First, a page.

Make no mistake, this is not a high level job, it’s not a dream job, it’s not a six figure job, or a job opening where only one or two of the best out of many applicants get hired. But even if it was I have to figure I’d still have a shot because I am one of the best qualified, most experienced applicants they’re likely to come across for that kind of starting wage. The job would have started at only 16 bucks an hour, but joining the working poor after being comfortably middle class has taught there’s a big difference between the $12/hr and change I make now after three years of stellar performance and no chance or ever moving up, and the $16/hr this would pay with room to grow. I mainly worried about being over qualified — if there really is such a thing.
Did a skills test, it was super easy, there was only one techie issue and it was basic, something I probably walk customers through 30 times a day in my current position. I carefully counted the number of words in the typing test and made sure I exceeded the threshold with zero mistakes. There were four of us taking the skills test, I finished way before anyone else and they told me I did great, that I had made it to the next step, a short interview with a team manager which seemed to go fine. They showed me all around the place like I was in and they said I would be hearing from them soon.
And they kept that promise, on Friday this was in my work email from a no-reply address:
Thank you for taking time to apply for the Customer Solutions Teammate position. We appreciate your interest and the opportunity to review your background, qualifications, and eligibility.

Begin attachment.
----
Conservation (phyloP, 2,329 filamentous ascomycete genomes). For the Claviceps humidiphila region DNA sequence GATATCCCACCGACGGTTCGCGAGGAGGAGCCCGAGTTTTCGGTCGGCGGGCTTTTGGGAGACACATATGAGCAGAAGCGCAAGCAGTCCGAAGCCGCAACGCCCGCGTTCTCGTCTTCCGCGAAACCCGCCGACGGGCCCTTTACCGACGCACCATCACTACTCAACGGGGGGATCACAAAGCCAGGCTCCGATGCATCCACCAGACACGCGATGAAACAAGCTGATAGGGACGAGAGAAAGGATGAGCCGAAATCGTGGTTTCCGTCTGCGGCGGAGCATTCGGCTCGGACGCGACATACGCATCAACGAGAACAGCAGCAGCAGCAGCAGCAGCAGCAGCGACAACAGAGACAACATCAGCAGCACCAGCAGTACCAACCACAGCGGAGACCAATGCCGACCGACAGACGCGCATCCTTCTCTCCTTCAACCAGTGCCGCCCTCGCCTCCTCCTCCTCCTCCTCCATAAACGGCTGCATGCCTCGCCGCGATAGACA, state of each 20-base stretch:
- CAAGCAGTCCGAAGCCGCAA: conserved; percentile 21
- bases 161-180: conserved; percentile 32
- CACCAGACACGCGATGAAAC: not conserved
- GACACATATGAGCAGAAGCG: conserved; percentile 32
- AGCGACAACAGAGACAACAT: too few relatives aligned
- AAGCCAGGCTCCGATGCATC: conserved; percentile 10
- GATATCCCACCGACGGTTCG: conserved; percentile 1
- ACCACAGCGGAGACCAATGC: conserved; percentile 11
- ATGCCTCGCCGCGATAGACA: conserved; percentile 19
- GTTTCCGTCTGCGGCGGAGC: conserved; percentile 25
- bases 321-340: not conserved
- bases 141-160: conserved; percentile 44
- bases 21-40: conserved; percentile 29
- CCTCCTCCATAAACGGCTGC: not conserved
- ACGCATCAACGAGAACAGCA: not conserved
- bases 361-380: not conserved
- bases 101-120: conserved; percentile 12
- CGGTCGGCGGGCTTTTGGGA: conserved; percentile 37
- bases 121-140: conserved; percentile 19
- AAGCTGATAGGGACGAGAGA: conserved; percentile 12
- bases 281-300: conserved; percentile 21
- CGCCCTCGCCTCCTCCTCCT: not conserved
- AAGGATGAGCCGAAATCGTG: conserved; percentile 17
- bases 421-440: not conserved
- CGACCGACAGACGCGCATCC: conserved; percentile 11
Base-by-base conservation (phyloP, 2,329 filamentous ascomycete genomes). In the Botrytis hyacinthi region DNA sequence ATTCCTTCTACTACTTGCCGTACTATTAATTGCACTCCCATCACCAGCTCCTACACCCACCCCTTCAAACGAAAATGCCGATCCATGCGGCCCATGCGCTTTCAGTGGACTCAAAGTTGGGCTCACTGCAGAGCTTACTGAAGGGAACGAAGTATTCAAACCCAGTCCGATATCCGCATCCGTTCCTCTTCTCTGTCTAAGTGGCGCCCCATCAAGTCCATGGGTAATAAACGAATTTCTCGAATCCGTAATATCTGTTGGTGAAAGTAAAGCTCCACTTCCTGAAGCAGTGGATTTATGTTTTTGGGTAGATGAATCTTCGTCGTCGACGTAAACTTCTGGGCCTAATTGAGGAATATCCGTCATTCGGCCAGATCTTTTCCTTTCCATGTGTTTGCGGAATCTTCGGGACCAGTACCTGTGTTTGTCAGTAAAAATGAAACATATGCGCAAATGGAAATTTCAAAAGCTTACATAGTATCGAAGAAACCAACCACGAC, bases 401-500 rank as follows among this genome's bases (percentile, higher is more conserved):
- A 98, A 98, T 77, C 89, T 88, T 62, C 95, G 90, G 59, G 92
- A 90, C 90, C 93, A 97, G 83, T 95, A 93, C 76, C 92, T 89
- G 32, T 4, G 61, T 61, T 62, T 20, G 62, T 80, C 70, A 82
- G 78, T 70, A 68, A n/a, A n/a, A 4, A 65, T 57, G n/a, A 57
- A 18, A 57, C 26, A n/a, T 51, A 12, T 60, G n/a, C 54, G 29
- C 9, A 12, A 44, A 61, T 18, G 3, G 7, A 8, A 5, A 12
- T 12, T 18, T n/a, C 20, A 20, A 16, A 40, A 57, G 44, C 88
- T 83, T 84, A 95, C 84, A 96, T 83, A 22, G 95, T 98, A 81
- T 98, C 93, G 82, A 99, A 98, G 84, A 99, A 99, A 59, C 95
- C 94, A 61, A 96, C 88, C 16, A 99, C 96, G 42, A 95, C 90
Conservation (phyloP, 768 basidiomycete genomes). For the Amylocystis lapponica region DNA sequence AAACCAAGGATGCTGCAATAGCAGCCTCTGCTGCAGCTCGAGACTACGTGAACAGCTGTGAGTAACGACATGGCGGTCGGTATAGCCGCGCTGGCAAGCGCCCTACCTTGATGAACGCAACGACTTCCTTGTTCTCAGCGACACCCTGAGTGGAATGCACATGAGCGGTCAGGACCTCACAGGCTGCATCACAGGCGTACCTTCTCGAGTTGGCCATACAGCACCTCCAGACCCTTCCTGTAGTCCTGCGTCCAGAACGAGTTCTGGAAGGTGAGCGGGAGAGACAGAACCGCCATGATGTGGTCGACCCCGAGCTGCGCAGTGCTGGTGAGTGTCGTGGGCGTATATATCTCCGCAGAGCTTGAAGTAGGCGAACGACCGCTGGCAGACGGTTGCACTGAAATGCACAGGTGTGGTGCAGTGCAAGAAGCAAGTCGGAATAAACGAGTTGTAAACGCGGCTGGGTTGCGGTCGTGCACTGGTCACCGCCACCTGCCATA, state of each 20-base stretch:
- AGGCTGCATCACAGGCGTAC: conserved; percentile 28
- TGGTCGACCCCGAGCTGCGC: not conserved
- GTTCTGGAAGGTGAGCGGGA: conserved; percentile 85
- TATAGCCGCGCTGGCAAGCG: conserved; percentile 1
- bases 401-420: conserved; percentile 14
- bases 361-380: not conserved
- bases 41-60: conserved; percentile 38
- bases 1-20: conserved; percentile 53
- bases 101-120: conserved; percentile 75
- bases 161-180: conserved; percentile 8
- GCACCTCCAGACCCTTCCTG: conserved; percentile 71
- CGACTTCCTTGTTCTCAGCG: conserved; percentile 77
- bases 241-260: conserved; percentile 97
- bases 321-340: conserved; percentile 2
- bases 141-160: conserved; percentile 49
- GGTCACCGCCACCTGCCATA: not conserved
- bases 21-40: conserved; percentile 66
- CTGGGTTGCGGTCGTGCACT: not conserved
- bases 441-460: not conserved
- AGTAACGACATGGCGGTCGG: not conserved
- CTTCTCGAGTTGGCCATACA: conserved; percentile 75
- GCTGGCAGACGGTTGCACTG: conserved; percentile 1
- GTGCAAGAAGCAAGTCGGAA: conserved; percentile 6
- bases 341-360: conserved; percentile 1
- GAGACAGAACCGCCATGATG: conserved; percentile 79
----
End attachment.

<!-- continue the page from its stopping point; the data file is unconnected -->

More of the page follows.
We have reviewed your resume and have carefully considered your qualifications. While your skills are impressive and you have met the basic requirements of the position, we will be moving forward with other candidates who exceed the basic and preferred qualifications for the position. We also encourage you to take another look at our current openings and consider other opportunities within eBay as they become available.
I’ll probably take them up on that. I got a really good vibe from the place. But my understanding is that kind of invitation to reapply is often done to ease the blow of rejection. That once you’re out, you’re out.
Worst of all, I don’t know what went wrong, maybe they hit a quota of hirees before my app came up? Maybe a reference confused me with someone else and skull fucked me? Who knows? I can only assume they’re telling me the truth about the skills test, maybe they went by total words typed per unit time instead of a pass-fail thing like I was told. I have to assume eBay is smart enough not to engage in age discrimination. But I’ll never know, so I’ll never be able to correct it if is correctable.
I’ve had a lot of let downs like this over the last few years, where I knew I was super qualified, had a great interview for a low level easy job, then either heard nothing back at all or got a form letter quickly indicating I was cut out of consideration early on.
But even in that dim light, this one was a huge let down. If I can’t get a low-level job I’m that qualified for, my future is truly bleak. I don’t know how long I can survive the way things are, it’s just a matter of time if nothing changes. I’ve spent all my non qualified savings now, I have some retirement left but I dip into that regularly to make ends meet, it won’t last five years at the rate I’m going. And all I get for slowly bleeding out my last IRA is a tax penalty and a miserable, drab, lonely life. Sooner or later I will run out of that last bit of retirement money, an expense will come along I can’t handle, and I’ll eventually become car-less, or homeless, or worse.